During an interview with Trump advocate Sidney Powell, Hannity brought up a recent opinion article in the New York Times from Andrew Weissmann, a lead prosecutor in the investigation led by former special counsel Robert S. Mueller III. The op-ed called for President-elect Joe Biden’s attorney general to “investigate Mr. Trump and, if warranted, prosecute him for potential federal crimes,” Weissmann wrote.
Hannity seemed to interpret the article as a warning to Trump.
“They want this witch hunt to go on in perpetuity,” he said, referring to Biden and his advisers. “They’re so full of rage and insanity against the president.”
Hannity repeated the suggestion on Monday night during his prime-time show on Fox News, once again bringing up Weissmann’s article.
“If that’s what they want to do — if Biden becomes president — I’d tell President Trump to pardon yourself and pardon your family,” Hannity said during an interview with former Republican House speaker Newt Gingrich.
Despite Hannity’s suggestion, it is unclear whether a president has the power to pardon himself. Asha Rangappa, a senior lecturer at Yale and a former FBI agent, wrote in The Washington Post that the move would be risky given that there has been no precedent. And by pardoning himself, Trump would essentially be admitting he was guilty of one or many crimes, according to an analysis in The Post.
The nearest example would be President Richard Nixon, whose lawyers suggested he self-pardon in 1974. In response, the Justice Department issued a memorandum opinion to the deputy attorney general stating that the president’s pardoning power couldn’t be applied to himself. President Gerald R. Ford ultimately pardoned Nixon following his resignation.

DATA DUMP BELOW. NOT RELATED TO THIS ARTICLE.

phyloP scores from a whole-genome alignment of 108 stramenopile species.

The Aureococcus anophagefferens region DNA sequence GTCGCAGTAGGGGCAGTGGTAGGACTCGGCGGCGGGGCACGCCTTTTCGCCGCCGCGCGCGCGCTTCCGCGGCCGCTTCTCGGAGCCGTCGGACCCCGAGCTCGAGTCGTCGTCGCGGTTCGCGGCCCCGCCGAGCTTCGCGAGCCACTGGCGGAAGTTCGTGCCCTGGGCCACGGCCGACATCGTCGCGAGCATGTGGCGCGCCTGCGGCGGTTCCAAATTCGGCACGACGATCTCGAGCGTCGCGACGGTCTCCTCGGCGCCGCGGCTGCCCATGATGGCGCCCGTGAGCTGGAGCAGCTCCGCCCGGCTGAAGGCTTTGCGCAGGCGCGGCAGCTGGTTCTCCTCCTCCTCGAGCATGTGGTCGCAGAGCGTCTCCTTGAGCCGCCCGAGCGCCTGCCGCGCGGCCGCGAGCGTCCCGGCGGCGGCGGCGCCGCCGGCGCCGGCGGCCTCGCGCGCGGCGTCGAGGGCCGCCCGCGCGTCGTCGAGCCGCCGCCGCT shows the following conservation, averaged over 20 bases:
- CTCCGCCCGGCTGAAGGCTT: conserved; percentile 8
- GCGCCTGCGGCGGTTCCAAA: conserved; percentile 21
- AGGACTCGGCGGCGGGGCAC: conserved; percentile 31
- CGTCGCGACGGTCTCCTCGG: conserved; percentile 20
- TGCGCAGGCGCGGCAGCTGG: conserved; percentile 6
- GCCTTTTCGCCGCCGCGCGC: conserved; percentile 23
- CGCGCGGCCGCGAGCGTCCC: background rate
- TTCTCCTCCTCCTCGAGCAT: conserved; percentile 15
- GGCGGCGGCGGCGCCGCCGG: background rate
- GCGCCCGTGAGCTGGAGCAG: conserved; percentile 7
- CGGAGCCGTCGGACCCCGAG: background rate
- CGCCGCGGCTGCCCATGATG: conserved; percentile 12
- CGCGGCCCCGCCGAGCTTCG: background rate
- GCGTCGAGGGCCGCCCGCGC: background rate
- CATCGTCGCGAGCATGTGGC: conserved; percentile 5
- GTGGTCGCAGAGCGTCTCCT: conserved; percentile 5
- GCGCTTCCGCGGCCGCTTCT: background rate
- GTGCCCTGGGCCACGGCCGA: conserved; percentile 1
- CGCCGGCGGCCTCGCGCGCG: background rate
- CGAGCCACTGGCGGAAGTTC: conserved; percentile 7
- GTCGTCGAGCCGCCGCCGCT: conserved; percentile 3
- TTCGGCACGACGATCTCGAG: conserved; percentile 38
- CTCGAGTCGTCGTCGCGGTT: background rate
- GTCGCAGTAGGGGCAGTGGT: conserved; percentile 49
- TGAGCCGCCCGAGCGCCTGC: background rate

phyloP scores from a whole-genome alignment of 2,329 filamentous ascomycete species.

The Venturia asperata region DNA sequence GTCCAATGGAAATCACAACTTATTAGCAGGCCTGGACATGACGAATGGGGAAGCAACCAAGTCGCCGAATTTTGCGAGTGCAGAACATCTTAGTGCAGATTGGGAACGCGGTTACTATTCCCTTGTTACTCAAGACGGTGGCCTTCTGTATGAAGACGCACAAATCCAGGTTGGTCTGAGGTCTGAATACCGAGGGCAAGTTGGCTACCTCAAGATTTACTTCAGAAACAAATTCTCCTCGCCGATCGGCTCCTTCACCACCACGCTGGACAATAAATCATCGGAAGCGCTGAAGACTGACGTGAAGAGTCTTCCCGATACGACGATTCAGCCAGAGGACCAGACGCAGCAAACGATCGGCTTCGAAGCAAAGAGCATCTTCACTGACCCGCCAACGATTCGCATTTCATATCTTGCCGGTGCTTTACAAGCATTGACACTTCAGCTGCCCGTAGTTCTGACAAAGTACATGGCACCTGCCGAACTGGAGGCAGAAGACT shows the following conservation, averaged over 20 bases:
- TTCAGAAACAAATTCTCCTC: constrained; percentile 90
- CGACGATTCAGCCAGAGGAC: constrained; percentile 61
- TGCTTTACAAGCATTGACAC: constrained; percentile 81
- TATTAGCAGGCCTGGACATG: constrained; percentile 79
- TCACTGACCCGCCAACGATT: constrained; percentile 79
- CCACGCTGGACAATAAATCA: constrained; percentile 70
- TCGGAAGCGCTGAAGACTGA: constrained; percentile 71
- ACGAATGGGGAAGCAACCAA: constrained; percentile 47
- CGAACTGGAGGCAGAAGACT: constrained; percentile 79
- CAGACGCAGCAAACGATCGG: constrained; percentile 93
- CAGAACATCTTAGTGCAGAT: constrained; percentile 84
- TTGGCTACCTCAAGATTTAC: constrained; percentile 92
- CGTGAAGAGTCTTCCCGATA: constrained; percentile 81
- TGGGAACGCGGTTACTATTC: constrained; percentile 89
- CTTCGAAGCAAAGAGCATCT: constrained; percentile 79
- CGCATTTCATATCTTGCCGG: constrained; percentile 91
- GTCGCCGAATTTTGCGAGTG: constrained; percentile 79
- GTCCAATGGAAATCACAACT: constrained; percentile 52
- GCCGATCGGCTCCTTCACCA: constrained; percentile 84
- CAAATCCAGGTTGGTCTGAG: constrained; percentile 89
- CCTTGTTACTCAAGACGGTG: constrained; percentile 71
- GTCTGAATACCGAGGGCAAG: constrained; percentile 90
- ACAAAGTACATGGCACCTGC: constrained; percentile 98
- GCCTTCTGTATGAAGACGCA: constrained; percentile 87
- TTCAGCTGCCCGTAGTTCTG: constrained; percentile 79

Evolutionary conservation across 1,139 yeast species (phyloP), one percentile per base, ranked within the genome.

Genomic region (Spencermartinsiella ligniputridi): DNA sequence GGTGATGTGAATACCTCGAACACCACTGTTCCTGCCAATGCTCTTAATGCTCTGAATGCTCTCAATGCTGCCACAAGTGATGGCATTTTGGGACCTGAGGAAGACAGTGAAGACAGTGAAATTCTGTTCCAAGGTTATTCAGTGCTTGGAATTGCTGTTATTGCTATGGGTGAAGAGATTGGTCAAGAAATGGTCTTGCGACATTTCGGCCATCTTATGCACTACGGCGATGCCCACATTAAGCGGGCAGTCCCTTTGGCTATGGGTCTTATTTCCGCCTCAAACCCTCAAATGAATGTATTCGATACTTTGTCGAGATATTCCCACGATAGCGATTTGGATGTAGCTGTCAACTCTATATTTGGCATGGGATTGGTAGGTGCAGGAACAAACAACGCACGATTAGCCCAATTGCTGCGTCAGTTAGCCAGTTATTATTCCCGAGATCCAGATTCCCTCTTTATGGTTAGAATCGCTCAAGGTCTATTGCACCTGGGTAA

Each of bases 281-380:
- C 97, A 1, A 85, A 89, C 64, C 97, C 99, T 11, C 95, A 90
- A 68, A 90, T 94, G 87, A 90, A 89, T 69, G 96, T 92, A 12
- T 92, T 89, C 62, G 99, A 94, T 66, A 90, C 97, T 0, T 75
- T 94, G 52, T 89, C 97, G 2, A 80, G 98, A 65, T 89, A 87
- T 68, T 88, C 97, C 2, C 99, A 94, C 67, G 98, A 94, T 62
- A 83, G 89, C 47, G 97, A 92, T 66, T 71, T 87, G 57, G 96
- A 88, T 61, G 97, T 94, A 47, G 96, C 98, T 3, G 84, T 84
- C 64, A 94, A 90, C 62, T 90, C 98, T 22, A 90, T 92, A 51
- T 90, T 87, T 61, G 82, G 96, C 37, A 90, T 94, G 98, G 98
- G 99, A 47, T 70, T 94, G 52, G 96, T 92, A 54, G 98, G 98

Mark Greenberg, a professor of law and philosophy at the University of California at Los Angeles, said that experts have varying opinions on the matter since no president has actually pardoned himself.
Greenberg, through his best interpretation of the law, told The Post that the Constitution doesn’t give Trump the power to pardon himself and his family. He added that the presidential pardon clause has restrictions, just like the majority of laws in the Constitution. By potentially offering a self-pardon, Trump would violate fundamental principles of American law, which includes conflicts of interest.
“The pardon power would also have unacceptable consequences if the president could pardon himself,” Greenberg said. “He’d be able to essentially commit extremely serious crimes and immediately pardon himself, which would effectively put him above the law.”
Additionally, a president can’t use his executive powers for corrupt purposes, such as making decisions that would enrich or benefit himself and his family. If Trump pardons himself and his family, the action could fall under those categories, Greenberg said.
The president also has a duty to “take care that the laws be faithfully executed,” Greenberg said. “For him to interfere with the execution of those laws by, say, pardoning a family member seems it would clearly violate that duty,” Greenberg said.
Trump seems to disagree. Last month, the president retweeted a post from Rep. Matt Gaetz (R-Fla.) suggesting the president pardon himself.
Trump has been mulling over the option to preemptively pardon himself and his family since 2017, CNN reported, and became “obsessed” with the possibility. In 2018, the president tweeted that he had the “absolute right” to pardon himself, but added that it wouldn’t be necessary because he has “done nothing wrong.”
But even if Trump issued the pardons to himself and his family, any legal challenge to his actions would be taken only if Biden’s Justice Department were to pursue an investigation and then bring charges, Greenberg said.
“If he’s never charged by a federal prosecution, then it would never come up and never be tested,” Greenberg said.